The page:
CIC 575 Many of Jesus’ deeds and words constituted a “sign of contradiction”,1 but more so for the religious authorities in Jerusalem, whom the Gospel according to John often calls simply “the Jews”,2 than for the ordinary People of God.3 To be sure, Christ’s relations with the Pharisees were not exclusively polemical. Some Pharisees warn him of the danger he was courting;4 Jesus praises some of them, like the scribe of Mark 12:34, and dines several times at their homes.5 Jesus endorses some of the teachings imparted by this religious elite of God’s people: the resurrection of the dead,6 certain forms of piety (almsgiving, fasting and prayer),7 the custom of addressing God as Father, and the centrality of the commandment to love God and neighbor.8

CIC 581 The Jewish people and their spiritual leaders viewed Jesus as a rabbi.9 He often argued within the framework of rabbinical interpretation of the Law.10 Yet Jesus could not help but offend the teachers of the Law, for he was not content to propose his interpretation alongside theirs but taught the people “as one who had authority, and not as their scribes”.11 In Jesus, the same Word of God that had resounded on Mount Sinai to give the written Law to Moses, made itself heard anew on the Mount of the Beatitudes.12 Jesus did not abolish the Law but fulfilled it by giving its ultimate interpretation in a divine way: “You have heard that it was said to the men of old. .. But I say to you. ..”13 With this same divine authority, he disavowed certain human traditions of the Pharisees that were “making void the word of God”.14

CIC 1824 Fruit of the Spirit and fullness of the Law, charity keeps the commandments of God and his Christ: “Abide in my love. If you keep my commandments, you will abide in my love.”15

CIC 2055 When someone asks him, “Which commandment in the Law is the greatest?”16 Jesus replies: “You shall love the Lord your God with all your heart, and with all your soul, and with all your mind. This is the greatest and first commandment. And a second is like it: You shall love your neighbor as yourself. On these two commandments hang all the Law and the prophets.”17 The Decalogue must be interpreted in light of this twofold yet single commandment of love, the fullness of the Law:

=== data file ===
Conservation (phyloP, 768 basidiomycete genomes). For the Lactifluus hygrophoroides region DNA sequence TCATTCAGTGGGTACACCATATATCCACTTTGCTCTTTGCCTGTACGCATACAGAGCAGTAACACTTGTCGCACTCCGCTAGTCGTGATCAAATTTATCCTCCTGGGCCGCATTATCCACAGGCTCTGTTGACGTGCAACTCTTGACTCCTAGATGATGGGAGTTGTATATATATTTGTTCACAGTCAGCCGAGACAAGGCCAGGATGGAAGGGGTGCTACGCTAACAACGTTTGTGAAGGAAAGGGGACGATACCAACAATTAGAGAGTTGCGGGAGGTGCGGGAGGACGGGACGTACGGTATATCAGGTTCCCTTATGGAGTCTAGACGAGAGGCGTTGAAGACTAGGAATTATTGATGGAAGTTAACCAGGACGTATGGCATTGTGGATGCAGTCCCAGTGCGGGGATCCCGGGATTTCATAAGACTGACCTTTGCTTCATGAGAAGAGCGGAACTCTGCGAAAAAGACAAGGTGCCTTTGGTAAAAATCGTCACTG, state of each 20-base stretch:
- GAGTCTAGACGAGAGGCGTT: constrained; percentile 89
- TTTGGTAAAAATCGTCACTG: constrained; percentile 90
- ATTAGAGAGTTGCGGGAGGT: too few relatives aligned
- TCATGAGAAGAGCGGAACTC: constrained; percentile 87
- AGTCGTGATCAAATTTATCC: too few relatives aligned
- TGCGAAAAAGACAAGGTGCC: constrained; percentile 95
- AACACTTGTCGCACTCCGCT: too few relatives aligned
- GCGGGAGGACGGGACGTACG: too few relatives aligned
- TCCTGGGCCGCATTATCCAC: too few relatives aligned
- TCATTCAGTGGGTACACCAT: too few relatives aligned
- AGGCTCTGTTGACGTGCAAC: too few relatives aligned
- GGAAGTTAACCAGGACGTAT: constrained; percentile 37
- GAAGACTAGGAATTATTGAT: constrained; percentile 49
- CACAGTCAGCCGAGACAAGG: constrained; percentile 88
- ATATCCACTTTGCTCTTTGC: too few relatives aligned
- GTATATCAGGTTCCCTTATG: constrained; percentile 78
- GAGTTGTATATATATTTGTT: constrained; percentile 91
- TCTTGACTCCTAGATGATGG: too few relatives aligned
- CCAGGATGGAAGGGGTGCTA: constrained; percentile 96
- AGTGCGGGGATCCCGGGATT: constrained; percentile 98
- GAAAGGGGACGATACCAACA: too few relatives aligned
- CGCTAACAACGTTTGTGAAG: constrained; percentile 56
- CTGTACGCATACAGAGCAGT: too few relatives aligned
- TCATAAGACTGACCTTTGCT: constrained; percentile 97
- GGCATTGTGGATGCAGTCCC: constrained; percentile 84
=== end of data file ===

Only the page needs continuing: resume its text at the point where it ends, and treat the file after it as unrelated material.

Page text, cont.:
The commandments: “You shall not commit adultery, You shall not kill, You shall not steal, You shall not covet,” and any other commandment, are summed up in this sentence: “You shall love your neighbor as yourself.” Love does no wrong to a neighbor; therefore love is the fulfilling of the law.18

CIC 2083 Jesus summed up man’s duties toward God in this saying: “You shall love the Lord your God with all your heart, and with all your soul, and with all your mind.”19 This immediately echoes the solemn call: “Hear, O Israel: the LORD our God is one LORD.”20
God has loved us first. The love of the One God is recalled in the first of the “ten words.” The commandments then make explicit the response of love that man is called to give to his God.

CIC 2196 In response to the question about the first of the commandments, Jesus says: “The first is, ‘Hear, O Israel: The Lord our God, the Lord is one; and you shall love the Lord your God with all your heart, and with all your soul, and with all your mind, and with all your strength.’ The second is this, ‘You shall love your neighbor as yourself.’ There is no other commandment greater than these.”21
The apostle St. Paul reminds us of this: “He who loves his neighbor has fulfilled the law. The commandments, ‘You shall not commit adultery, You shall not kill, You shall not steal, You shall not covet,‘ and any other commandment, are summed up in this sentence, ‘You shall love your neighbor as yourself.’ Love does no wrong to a neighbor; therefore love is the fulfilling of the law.”22

1 Lk 2:34.
2 Cf. Jn 1:19; 2:18; 5:10; 7:13; 9:22; 18:12; 19:38; 20:19.
3 Jn 7:48-49.
4 Cf Lk 13:31.
5 Cf. Lk 7:36; 14:1.
6 Cf. Mt 22:23-34; Lk 20:39.
7 Cf. Mt 6:18.
8 Cf. Mk 12:28-34.
9 Cf Jn 11:28; 3:2; Mt 22:23-24, 34-36.
10 Cf. Mt 12:5; 9:12; Mk 2:23-27; Lk 6:6-g; Jn 7:22-23.
11 Mt 7:28-29.
12 Cf. Mt 5:1.
13 Mt 5:33-34.
14 Mk 7:13; cf. 3:8.
15 Jn 15:9-10; cf. Mt 22:40; Rom 13:8-10.
16 Mt 22:36.
17 Mt 22:37-40; cf. Deut 6:5; Lev 19:18.
18 Rom 13:9-10.
19 Mt 22:37; cf. Lk 10:27:“... and with all your strength.”
20 Deut 6:4.
21 Mk 12:29-31; cf. Deut 6:4-5; Lev 19:18; Mt 22:34-40; Lk 10:25-28.
22 Rom 13:8-10.